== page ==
Squid Game is hot. Since the series was released on Netflix in September, it rapidly became one of the platform’s most viewed shows despite being a non-English drama. The impact it has left has been phenomenal. Those who raved about it were not only audiences who speak Korean, the show’s native language, but also those who speak English, the “official language” of the world’s cultural industry (and have shown unprecedented tolerance to subtitles and dubbing due to Squid Game); and even audiences from countries such as China, that are technically out of Netflix’s marketing scope.
Since Squid Game became popular in North America, I have seen countless English articles that talk about the show from either a language or cultural perspective. One of the aspects that I, personally, was irresistibly drawn to was the discussion, or rather, explanations, over the six games played in the story, and other games mentioned by the characters.
To those who haven’t watched the show, Squid Game is a South Korean survival drama series that’s typical for its genre. It’s a story of people seriously in debt or in desperate situations being put into a competition, where they have the chance to win the equivalent of more than $48 million Canadian. Participants are locked up in a camp on an island, and the way to compete is to pass all six of the games, all of which were popular children’s games in Korea late last century. For those who lose, the punishment is death.
Coming from an East Asian background, the traditional games involved in the show felt very nostalgic to me. Most of them were once popular not only in Korea, but also China and Japan. Before TV programs, iPads and Steam took over children’s leisure time, this was how the concept of “childhood” was defined: in the one or two golden hours after school and before dinner, children would gather in the neighborhood community space, team up and play games in the sunset until summoned back by the smell of food that filled the air. It was the childhood of my generation. It was the childhood of my parents’ generation.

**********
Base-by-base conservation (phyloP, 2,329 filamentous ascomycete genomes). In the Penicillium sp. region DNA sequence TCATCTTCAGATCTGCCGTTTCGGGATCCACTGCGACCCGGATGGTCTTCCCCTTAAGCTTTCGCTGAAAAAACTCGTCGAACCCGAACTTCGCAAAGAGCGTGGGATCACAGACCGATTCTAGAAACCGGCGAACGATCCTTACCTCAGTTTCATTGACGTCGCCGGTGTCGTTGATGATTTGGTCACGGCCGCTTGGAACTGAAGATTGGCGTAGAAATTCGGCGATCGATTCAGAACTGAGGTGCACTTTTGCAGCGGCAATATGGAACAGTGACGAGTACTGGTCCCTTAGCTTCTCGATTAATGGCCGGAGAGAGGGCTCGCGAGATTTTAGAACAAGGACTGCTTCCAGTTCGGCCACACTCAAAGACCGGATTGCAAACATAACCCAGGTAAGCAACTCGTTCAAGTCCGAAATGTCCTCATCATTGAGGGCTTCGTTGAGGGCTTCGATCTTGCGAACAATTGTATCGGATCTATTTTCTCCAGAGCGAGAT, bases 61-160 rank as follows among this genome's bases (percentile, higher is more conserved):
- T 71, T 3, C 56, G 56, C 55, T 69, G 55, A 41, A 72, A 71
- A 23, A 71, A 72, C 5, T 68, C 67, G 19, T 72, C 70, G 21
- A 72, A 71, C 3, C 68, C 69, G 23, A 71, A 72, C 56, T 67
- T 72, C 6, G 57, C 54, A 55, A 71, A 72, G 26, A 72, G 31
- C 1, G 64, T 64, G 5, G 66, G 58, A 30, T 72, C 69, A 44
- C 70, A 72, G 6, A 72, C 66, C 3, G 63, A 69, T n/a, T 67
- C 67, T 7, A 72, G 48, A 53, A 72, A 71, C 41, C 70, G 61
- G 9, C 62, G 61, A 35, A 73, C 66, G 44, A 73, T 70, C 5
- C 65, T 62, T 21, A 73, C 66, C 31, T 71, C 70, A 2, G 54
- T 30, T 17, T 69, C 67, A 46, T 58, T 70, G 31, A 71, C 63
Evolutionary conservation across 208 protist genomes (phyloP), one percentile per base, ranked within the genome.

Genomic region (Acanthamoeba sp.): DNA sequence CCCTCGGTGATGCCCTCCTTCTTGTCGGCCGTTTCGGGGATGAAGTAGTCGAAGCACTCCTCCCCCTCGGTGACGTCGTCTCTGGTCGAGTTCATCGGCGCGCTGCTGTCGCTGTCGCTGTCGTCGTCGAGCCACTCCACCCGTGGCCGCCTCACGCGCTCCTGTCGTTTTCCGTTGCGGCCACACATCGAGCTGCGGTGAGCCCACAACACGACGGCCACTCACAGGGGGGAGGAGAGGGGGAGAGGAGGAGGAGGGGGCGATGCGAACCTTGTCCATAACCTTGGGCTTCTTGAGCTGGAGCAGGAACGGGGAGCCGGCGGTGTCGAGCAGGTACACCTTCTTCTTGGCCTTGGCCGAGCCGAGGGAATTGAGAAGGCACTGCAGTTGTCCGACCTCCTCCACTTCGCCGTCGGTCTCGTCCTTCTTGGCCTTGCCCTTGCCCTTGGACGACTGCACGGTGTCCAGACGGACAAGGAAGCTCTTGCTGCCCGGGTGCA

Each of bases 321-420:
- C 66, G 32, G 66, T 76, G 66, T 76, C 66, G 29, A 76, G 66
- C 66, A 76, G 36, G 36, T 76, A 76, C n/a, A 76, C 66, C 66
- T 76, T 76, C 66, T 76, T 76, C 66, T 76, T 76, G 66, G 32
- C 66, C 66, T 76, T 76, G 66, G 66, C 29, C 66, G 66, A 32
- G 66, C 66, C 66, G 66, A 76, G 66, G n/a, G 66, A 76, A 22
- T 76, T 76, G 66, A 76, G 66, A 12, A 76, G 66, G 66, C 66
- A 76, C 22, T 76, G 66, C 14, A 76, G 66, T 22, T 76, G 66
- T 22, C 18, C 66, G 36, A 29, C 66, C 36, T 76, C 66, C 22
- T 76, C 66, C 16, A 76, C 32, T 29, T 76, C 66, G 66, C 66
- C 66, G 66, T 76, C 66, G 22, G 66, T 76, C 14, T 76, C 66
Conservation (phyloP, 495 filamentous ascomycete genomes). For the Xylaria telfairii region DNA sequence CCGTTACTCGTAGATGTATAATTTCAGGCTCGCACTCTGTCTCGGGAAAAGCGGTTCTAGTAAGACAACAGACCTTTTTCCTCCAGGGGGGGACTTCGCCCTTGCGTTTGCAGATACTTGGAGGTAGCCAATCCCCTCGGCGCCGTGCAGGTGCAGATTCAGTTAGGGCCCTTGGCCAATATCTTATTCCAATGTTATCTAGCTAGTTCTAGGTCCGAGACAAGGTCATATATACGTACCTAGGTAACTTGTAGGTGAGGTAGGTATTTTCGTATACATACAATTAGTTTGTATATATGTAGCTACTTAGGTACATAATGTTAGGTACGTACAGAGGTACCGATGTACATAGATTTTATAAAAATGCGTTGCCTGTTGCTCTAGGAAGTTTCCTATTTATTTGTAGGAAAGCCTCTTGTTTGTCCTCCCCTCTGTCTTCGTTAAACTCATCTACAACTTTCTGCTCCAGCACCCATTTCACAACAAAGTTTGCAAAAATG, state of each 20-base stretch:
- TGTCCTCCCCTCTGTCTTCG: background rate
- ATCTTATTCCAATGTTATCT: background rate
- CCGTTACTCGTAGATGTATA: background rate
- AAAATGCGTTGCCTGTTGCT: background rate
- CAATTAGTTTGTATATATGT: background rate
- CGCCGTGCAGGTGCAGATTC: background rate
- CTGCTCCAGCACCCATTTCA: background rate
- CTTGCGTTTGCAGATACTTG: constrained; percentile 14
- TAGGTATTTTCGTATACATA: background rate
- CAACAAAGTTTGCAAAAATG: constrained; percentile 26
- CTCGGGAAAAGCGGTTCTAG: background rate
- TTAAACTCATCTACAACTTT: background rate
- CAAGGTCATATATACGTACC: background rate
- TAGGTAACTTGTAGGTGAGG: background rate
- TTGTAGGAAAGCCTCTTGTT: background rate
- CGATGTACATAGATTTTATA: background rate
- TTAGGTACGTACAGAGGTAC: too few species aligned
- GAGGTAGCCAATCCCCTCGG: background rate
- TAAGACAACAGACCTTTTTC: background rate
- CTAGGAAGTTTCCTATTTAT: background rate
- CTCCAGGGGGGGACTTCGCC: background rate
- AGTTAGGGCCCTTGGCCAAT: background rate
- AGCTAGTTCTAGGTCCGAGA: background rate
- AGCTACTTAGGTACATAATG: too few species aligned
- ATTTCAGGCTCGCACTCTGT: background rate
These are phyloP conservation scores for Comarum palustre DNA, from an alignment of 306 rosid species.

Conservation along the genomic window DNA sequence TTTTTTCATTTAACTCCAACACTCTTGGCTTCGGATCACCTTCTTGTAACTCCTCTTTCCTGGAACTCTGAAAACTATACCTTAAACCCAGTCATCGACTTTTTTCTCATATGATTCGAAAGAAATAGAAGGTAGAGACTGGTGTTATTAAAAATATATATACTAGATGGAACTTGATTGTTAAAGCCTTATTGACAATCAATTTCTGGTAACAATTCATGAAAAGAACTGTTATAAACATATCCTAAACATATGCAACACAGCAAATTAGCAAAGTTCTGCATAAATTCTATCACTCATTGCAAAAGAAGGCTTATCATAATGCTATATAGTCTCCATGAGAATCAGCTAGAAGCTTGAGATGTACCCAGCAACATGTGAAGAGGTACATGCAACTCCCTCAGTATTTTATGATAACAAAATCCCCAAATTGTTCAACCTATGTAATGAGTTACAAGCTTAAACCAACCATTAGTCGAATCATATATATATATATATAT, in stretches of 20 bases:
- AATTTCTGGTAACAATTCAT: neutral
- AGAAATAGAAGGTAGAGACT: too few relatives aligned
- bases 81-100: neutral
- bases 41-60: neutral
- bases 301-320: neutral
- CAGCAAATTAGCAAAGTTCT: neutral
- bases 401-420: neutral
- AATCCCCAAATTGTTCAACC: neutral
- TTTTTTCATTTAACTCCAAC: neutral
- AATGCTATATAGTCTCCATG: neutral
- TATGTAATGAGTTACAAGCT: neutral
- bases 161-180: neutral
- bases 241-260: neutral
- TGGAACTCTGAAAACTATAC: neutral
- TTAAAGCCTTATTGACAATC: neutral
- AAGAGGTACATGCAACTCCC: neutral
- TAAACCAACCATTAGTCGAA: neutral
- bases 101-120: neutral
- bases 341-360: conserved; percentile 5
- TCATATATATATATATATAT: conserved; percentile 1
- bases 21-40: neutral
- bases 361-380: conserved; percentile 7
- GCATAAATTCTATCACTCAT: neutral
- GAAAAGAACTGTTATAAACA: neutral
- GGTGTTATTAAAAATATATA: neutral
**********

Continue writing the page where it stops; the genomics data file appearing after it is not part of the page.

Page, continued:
This is why the discussions, questions and answers over these childhood games left me with such bittersweet emotions. In an English-dominant time and space, we are used to taking for granted of being the default, and are likely to assume that every child in the world grows up role-playing as American superheroes or British detectives, dressing up as Disney princesses and being scared on Halloween by Victorian ghosts. Little did we know about other cultures, and little did we care about them in such detail as what young children used to play for fun. Even I, coming from East Asia, have never thought about the traditional games in the other two countries, nor have I realized that we share this much in common.
The discussions made me realize that never in the history of North America has so much attention been paid to an Asian culture. This is the attention to not only the surface of “what they eat” or “how they dress,” but aspects in the shaping of a person’s growth and identity: the secretly shared childhood and cultural heritage that explain a nation or a diaspora’s mindset. Once the cultural barriers have been broken and these memories are no longer secrets, the understanding between nations, countries and peoples will strengthen, and that’s how the saying “celebrating diversity” can be realized. We are living in a time when these amazing things can happen.
And I hope in the future we can see more.
Some traditional games in Asia, many of which are not exclusive to one country: